The Marketer’s Problem
It is time to think differently about age. The reason for this change may not be noble, but are you willing to take a gift in whatever form it happens?
The story begins with a new problem in the market place. There is mounting frustration about how to deal with Boomers. Apparently we are rebelling against being labeled “old”. Boomers don’t want to be called older, seniors, the elderly, or older adults. Marketers don’t know how to address us. Ms Fishman, president of Generational Targeted Marketing, a research marketing firm in New York, said, “For heavens sake don’t call them anything. You can talk about their interests their values or what they do but don’t label them.” She meant don’t put them in an age block.
You see this is serious. The marketers probably know that 50% of the countries wealth is controlled by boomers. This means Boomers are responsible for over half of all consumer spending. (See Baby Boomer Statistics on Google if you want to check it out.) We are an economic force that is difficult to ignore. They want to do anything but alienate us as a group.
But there is an odd twist in all this concern about how to address us. They are really stuck, because they don’t realize the depth of the problem. How do they let go of using age to distinguish us? Thinking in terms of age is so deep and habitual. For over 100 years our culture has used age as a convenient way to categorize the population. The downside of this is that people have become hyper-focused and identified themselves as an age. An older age means, who we are has become negative, bad, old and worthless.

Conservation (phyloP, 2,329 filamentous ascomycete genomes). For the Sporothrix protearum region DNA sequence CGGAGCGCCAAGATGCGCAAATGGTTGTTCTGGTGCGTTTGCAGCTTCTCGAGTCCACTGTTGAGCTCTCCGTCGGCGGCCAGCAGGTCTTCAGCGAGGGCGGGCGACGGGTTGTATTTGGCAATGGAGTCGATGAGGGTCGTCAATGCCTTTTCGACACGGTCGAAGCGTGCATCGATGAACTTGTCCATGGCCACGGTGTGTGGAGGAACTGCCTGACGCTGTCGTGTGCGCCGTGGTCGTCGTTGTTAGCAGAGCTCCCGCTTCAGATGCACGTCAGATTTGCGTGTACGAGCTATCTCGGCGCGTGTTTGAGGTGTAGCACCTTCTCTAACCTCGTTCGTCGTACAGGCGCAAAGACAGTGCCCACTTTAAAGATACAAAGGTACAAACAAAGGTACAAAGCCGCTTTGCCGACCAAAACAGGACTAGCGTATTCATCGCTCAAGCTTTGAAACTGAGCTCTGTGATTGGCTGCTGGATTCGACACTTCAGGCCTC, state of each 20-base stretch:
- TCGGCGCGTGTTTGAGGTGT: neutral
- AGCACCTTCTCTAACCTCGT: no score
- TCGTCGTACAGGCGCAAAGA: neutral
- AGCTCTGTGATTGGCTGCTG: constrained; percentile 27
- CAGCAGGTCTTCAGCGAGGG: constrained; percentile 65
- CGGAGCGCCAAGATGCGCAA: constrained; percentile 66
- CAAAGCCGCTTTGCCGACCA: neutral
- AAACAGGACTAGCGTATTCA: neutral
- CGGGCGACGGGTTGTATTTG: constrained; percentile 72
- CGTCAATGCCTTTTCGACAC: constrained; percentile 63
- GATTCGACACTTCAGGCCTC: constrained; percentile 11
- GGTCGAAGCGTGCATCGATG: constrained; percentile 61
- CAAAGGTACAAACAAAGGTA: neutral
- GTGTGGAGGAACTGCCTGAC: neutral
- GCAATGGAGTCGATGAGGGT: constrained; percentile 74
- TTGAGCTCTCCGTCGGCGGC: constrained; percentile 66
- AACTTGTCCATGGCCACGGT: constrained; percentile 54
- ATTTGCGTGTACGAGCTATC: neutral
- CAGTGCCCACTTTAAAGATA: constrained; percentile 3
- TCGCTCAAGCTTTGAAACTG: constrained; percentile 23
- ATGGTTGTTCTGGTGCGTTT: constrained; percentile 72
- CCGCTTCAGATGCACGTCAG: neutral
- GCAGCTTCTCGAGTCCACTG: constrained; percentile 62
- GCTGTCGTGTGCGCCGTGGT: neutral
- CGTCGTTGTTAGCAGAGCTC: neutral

Thomas Cole, director of the McGovern Center for Humanities and Ethics at the University of Texas Health Science Center at Houston wrote: “The culture’s problem is that we split aging into good and bad. We’re unable to sustain images of growing older that handle the tension between spiritual growth, the good, and physical decline, the bad. In the Hebrew Bible, aging is both a blessing and a curse. But our culture can’t achieve this kind of synthesis.” Are we being too black and white? Is our thinking too simplistic, as a culture?
Open Your Mind and Think Again
I think it is possible for Boomers to change this story. If you can’t call a Boomer anything related to being older, why not forget about using age as a criteria for talking about them at all. Ms Fishman is right but for different reasons. She is calling attention to it to avoid irritating Boomers. Why not take a lesson from colonial times in America. People were labeled by what they did. Can’t a retired golfer be a golfer? Can’t a student, old or young, be a student? Can’t a grandmother be a childcare provider, if that is what she does? My hope is it will loosen, if not dissolve, our habit of thinking about how old we are. Who we are is different from what we do. It should help to separate age from how we identify ourselves. I could identify myself as a vital and passionate person who is interested in modern art without even referencing my age.
The marketers will help us out here, just because avoiding age references pays them in the long run. This works for me. I’ll take whatever help I can get. I love the idea of not being put in an age box. How do you imagine it would be to take the focus off how old or young we are. For me, it gives room to breathe and be myself instead of my age.